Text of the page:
You And The Ones You Love
You already know that depression hurts you. What you may not realize
is how it hurts the ones you love. We're going to take a unique look at depression here, and how you got depressed.
Then we're going to look at how it affects others. The good news you will discover here is that you have more control than you thought you did. You have the freedom to choose--and choose again, and again.
Accepting that you have choices is a big step to moving out of your depression, because when you're depressed you probably feel helpless and hopeless most of the time.
You don't have to live with depression. There are many things you can do to help yourself, and you're going to learn about those right here.
How Did You Get Depressed?
Depression is not a virus that you catch like a cold or the flu. It is a condition that results from a lot of unresolved emotion building up
over a long period of time. Let's look at how this happens:
- Things happened that caused you pain, sorrow and fear.
- Whether you know it or not, you got angry. But you either didn't express your anger at all, or when you did it got punished or ignored.
- So you kept all of this inside, sort of giving up on your emotions. And things kept happening that hurt, scared and angered you, but you continued to keep it inside.
- Your depression began when you realized that you were going to be hurt over and over, and there is nothing you can do about it. Depression hurts, from this perspective, because it's a kind of despair.
- Depression hurts when emotions are compressed, toxic and not being released--just building and building.
This is all totally normal. The reason that depression hurts so many people these days is that being mildly to extremely depressed has become normal--meaning most people are feeling that way. But you don't have to be one of them!
As you can see from the above description of how you got depressed, this can happen to anyone, regardless of what kind of situation you come from.
How Does Depression Hurt Your Loved Ones?
If someone loves you, they want to see you happy. So, clearly, with this in mind, your loved ones don't want to see you depressed.
Beyond that, here are some other ways depressions hurts your loved ones:
- You won't express as much love or joy, and they'll miss that.
- You won't want to do things with them, so you'll be less of a companion to them.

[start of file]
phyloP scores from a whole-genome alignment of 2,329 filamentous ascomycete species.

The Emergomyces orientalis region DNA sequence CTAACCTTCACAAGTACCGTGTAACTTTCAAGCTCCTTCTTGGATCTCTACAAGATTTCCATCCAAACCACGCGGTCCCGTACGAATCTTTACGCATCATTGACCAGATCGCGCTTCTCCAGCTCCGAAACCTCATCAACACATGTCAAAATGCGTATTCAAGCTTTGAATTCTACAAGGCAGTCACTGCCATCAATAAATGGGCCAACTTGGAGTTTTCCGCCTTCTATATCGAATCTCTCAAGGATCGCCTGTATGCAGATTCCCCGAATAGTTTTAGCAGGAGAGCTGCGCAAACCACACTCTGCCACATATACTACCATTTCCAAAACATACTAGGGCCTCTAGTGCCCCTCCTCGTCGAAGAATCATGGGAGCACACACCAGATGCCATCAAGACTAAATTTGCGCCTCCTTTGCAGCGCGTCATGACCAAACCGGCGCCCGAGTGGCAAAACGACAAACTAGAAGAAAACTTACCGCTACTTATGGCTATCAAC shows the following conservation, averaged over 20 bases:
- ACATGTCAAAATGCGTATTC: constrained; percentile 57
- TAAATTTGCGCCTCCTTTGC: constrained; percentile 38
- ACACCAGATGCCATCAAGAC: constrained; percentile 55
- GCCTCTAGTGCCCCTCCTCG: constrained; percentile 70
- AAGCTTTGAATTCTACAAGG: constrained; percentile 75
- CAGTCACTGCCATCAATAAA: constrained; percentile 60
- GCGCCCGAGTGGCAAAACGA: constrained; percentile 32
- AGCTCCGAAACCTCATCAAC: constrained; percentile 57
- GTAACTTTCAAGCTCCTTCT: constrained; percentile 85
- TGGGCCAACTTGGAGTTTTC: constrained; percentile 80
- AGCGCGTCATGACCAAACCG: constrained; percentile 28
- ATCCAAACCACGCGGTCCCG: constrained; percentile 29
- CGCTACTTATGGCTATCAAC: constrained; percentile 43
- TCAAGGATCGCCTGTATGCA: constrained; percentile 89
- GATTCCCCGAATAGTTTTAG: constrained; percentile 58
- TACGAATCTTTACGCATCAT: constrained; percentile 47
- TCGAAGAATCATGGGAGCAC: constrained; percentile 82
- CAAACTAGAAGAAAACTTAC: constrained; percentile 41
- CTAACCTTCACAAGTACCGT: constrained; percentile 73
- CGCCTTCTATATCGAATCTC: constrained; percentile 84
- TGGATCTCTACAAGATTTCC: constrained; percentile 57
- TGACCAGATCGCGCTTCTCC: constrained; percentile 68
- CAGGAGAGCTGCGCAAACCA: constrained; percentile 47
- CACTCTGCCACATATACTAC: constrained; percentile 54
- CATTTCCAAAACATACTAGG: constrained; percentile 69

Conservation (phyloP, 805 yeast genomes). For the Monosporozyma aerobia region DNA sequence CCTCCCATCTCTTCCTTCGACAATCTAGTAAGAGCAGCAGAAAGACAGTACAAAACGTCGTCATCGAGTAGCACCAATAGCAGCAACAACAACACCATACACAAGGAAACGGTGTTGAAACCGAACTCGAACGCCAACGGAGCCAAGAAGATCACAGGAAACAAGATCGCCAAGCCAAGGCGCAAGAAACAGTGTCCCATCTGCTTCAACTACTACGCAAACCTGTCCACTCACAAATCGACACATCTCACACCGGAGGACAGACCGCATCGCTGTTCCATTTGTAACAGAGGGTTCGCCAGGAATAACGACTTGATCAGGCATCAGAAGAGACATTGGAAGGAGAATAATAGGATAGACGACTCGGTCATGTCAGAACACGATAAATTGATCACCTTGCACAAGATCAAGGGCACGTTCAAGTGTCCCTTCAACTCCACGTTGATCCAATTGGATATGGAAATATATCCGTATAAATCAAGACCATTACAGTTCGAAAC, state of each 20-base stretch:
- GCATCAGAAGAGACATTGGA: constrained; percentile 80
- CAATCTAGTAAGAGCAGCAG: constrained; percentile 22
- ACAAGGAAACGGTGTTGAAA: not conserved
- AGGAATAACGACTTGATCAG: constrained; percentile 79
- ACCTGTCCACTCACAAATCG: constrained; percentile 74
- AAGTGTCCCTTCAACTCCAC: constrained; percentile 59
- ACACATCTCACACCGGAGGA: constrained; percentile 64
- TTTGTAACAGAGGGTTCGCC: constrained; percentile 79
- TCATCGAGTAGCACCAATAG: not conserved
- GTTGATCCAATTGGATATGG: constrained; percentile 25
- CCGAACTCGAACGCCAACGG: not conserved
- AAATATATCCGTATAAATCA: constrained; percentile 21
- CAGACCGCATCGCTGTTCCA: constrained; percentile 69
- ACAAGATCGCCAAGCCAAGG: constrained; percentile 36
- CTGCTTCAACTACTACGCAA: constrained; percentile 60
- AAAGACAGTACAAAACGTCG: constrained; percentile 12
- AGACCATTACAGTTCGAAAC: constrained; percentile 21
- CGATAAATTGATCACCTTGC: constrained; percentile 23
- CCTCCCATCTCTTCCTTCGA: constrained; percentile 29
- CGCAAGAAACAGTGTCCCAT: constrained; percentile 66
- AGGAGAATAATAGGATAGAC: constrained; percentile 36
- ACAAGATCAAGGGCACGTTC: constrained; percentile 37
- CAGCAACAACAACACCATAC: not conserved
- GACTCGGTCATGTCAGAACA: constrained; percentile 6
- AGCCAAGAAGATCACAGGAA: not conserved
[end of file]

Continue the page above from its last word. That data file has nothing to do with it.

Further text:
- They will see you as fragile or broken, and they will protect you from their own thoughts and feelings--you can see how depression can cause communication to shut down.
- They might try to help you, but it won't work, because only you can help yourself. So they will feel angry and helpless when they see you depressed.
- They will worry about you, and if their pain gets strong enough, they will have to stay away from you for their own well being.
Pretty easy to see how this works, isn't it? I know, if you're depressed, this isn't going to make you feel better. It will probably make you even more depressed.
So why am I telling you? Because there is a certain narcissism in depression, and if you're totally focused on yourself, you may need to remember and focus on what is going on around you.
What Can You Do About It?
I'm glad you asked! First, consider getting some counseling, which has been found to be more effective than medication for long term healing of depression in some cases.
Also, take a look at these resources for understanding and treating depression:
- Learn about healing anger and depression together, which can be much more effective than just working on one at at time.
- Take a look at the various treatements for depression, and consider which one best suits you and your situation.
- If you're not sure whether you or someone close to you is actually depressed, use this depression test, to figure out exactly where you are in relation to this problem. This will help you identify some of the signs and early warning signs of depression.
That about wraps it up for now. Depression hurts, but it doesn't have to destroy you. Use the above referenced resources, and you will definitely start feeling better.
Learn more about the pain of depression in this Psychology Today article.